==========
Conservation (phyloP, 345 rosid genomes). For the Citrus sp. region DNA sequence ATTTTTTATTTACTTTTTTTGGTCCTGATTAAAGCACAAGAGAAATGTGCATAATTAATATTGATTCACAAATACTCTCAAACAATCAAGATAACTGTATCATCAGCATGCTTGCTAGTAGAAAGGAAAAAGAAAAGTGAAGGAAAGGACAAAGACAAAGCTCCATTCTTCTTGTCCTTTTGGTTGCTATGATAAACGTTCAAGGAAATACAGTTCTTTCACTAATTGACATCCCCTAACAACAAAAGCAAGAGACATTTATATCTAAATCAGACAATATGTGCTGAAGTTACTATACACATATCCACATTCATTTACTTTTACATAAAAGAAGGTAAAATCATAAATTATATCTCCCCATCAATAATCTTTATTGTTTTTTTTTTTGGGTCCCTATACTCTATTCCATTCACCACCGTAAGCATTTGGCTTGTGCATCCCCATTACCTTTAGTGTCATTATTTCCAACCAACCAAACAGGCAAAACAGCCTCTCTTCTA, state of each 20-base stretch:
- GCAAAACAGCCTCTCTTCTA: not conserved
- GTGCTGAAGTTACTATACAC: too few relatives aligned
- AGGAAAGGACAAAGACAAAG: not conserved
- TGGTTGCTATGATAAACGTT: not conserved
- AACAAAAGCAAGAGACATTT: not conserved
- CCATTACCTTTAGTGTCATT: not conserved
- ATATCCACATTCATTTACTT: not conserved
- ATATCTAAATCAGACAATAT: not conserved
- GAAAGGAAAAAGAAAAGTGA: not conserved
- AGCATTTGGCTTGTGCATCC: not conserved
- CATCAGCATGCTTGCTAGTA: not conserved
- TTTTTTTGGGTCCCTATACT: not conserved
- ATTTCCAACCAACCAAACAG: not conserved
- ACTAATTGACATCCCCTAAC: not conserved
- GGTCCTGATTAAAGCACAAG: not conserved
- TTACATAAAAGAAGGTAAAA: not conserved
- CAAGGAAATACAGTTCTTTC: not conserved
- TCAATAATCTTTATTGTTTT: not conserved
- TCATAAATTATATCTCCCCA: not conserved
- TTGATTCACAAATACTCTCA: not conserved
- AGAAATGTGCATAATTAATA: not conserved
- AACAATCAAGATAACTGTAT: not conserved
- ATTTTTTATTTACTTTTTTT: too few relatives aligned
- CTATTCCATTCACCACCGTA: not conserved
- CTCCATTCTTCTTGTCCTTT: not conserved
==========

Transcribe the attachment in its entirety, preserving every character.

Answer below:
Conservation (phyloP, 345 rosid genomes). For the Citrus sp. region DNA sequence ATTTTTTATTTACTTTTTTTGGTCCTGATTAAAGCACAAGAGAAATGTGCATAATTAATATTGATTCACAAATACTCTCAAACAATCAAGATAACTGTATCATCAGCATGCTTGCTAGTAGAAAGGAAAAAGAAAAGTGAAGGAAAGGACAAAGACAAAGCTCCATTCTTCTTGTCCTTTTGGTTGCTATGATAAACGTTCAAGGAAATACAGTTCTTTCACTAATTGACATCCCCTAACAACAAAAGCAAGAGACATTTATATCTAAATCAGACAATATGTGCTGAAGTTACTATACACATATCCACATTCATTTACTTTTACATAAAAGAAGGTAAAATCATAAATTATATCTCCCCATCAATAATCTTTATTGTTTTTTTTTTTGGGTCCCTATACTCTATTCCATTCACCACCGTAAGCATTTGGCTTGTGCATCCCCATTACCTTTAGTGTCATTATTTCCAACCAACCAAACAGGCAAAACAGCCTCTCTTCTA, state of each 20-base stretch:
- GCAAAACAGCCTCTCTTCTA: not conserved
- GTGCTGAAGTTACTATACAC: too few relatives aligned
- AGGAAAGGACAAAGACAAAG: not conserved
- TGGTTGCTATGATAAACGTT: not conserved
- AACAAAAGCAAGAGACATTT: not conserved
- CCATTACCTTTAGTGTCATT: not conserved
- ATATCCACATTCATTTACTT: not conserved
- ATATCTAAATCAGACAATAT: not conserved
- GAAAGGAAAAAGAAAAGTGA: not conserved
- AGCATTTGGCTTGTGCATCC: not conserved
- CATCAGCATGCTTGCTAGTA: not conserved
- TTTTTTTGGGTCCCTATACT: not conserved
- ATTTCCAACCAACCAAACAG: not conserved
- ACTAATTGACATCCCCTAAC: not conserved
- GGTCCTGATTAAAGCACAAG: not conserved
- TTACATAAAAGAAGGTAAAA: not conserved
- CAAGGAAATACAGTTCTTTC: not conserved
- TCAATAATCTTTATTGTTTT: not conserved
- TCATAAATTATATCTCCCCA: not conserved
- TTGATTCACAAATACTCTCA: not conserved
- AGAAATGTGCATAATTAATA: not conserved
- AACAATCAAGATAACTGTAT: not conserved
- ATTTTTTATTTACTTTTTTT: too few relatives aligned
- CTATTCCATTCACCACCGTA: not conserved
- CTCCATTCTTCTTGTCCTTT: not conserved